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PLoS One. 2008 Aug 26;3(8):e3066. doi: 10.1371/journal.pone.0003066.

Seroprevalence and risk factors of chikungunya virus infection in Mayotte, Indian Ocean, 2005-2006: a population-based survey.

Author information

1
Institut de veille sanitaire, Cellule Interrégionale d'Epidémiologie Réunion et Mayotte, Saint-Denis, La Réunion, France. daouda.sissoko@sante.gouv.fr

Abstract

BACKGROUND:

Since 2006, Chikungunya virus (CHIKV) has re-emerged as an important pathogen of global concern. However, individual and household factors associated with the acquisition and the magnitude of clinically silent CHIKV infections remain poorly understood. In this present study, we aimed to investigate the seroprevalence, estimate the proportion of symptomatic illness and identify the risk factors for CHIKV infection in the primo-exposed population of Mayotte. METHODS/ PRINCIPAL FINDINGS: We conducted a household-based cross sectional serosurvey in Mayotte in November and December 2006 using complex multistage cluster sampling. To produce the results representative of the island population aged 2 years or older, sample data were adjusted with sample weights. Explanatory and multiple logistic regression analyses were performed to investigate associations between CHIKV infection seropositivity (presence of IgM and/or IgG to CHIKV by enzyme-linked immunoabsorbent assay) and risk factors. A total of 1154 individuals were analyzed. The overall seroprevalence of CHIKV infection was 37.2% (95% CI = 33.9-40.5), 318 (72.3%) of the seropositive participants reported symptoms consistent with a CHIKV infection during the epidemic period. Risk factors for CHIKV seropositivity among adults (aged 15 years and older) were male gender, low socioeconomic index, schooling < or = 6 years and living in makeshift housing.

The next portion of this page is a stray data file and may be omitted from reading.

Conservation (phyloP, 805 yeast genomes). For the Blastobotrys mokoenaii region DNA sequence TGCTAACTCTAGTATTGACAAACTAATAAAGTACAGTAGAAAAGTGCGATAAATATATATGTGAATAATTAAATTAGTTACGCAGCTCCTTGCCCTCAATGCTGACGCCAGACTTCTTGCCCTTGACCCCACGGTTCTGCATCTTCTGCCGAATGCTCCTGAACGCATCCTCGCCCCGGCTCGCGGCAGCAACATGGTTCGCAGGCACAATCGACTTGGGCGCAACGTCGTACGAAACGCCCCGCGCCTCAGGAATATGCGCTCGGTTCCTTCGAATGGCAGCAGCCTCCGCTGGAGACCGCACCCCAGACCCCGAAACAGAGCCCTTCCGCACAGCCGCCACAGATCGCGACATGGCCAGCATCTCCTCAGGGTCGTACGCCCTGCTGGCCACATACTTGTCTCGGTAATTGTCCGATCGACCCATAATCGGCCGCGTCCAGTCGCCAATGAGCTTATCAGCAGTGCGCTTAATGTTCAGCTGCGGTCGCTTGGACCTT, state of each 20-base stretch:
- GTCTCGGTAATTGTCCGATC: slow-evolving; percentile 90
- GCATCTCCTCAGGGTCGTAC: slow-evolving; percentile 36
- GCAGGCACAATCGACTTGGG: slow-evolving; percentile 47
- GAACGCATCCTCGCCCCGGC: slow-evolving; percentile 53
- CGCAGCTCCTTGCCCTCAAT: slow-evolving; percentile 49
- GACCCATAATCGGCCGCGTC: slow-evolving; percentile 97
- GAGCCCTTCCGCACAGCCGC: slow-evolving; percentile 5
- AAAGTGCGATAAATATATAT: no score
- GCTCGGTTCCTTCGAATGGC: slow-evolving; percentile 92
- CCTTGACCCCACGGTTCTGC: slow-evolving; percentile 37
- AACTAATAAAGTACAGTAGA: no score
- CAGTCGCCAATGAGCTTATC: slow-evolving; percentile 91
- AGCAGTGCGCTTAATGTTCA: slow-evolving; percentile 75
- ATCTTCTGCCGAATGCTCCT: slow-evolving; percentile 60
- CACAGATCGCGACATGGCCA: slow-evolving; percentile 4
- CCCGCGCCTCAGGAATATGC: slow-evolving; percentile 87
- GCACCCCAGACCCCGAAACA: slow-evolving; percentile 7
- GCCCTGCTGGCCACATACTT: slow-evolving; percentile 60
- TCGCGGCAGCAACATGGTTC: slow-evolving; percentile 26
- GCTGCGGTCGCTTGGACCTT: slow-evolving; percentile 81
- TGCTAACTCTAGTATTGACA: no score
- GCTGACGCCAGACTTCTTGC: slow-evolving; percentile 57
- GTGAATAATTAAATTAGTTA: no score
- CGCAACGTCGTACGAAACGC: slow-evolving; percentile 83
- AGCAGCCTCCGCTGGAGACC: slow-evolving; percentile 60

CONCLUSIONS:

Our findings indicate that roughly one out of four CHIKV infections is asymptomatic. Conditions associated with poverty may be considered as critical in CHIKV acquisition. Thus, these conditions should be taken into account in the development of future prevention strategies of CHIKV disease.

PMID:
18725980
PMCID:
PMC2518850
DOI:
10.1371/journal.pone.0003066
[Indexed for MEDLINE]
Free PMC Article

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